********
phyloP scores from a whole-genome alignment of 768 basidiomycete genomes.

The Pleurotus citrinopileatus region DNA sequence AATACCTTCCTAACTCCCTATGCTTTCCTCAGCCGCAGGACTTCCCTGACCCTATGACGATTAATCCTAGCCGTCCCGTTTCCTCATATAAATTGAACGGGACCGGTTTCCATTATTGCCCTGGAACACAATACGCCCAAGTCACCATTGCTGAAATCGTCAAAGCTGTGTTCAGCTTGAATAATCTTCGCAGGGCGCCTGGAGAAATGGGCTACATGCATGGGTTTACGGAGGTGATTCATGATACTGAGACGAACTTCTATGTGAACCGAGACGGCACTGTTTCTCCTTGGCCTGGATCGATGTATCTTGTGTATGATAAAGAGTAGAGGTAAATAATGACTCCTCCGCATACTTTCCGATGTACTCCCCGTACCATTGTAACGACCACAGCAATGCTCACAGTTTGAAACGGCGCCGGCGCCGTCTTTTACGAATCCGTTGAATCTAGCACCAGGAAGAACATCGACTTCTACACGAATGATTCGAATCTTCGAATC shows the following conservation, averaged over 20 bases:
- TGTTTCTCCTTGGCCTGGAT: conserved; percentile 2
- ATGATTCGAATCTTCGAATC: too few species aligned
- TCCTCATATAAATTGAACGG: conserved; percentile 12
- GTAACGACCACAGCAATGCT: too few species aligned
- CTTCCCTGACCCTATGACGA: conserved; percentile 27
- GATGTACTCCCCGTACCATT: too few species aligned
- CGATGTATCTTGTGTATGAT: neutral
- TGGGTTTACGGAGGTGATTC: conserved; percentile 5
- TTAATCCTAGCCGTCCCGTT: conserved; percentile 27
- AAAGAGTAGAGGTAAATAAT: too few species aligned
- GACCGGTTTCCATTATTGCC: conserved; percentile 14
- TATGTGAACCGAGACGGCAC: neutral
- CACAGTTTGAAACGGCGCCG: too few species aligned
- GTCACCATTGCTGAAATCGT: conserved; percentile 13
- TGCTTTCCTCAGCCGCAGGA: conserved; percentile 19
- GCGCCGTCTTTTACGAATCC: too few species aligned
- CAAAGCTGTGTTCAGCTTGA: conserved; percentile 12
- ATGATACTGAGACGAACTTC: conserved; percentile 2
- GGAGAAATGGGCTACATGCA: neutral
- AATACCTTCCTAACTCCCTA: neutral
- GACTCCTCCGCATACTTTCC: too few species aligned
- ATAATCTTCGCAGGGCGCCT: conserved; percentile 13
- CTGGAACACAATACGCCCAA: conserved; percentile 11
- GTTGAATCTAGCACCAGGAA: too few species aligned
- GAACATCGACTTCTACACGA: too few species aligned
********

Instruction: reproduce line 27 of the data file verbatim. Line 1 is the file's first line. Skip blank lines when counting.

- GAACATCGACTTCTACACGA: too few species aligned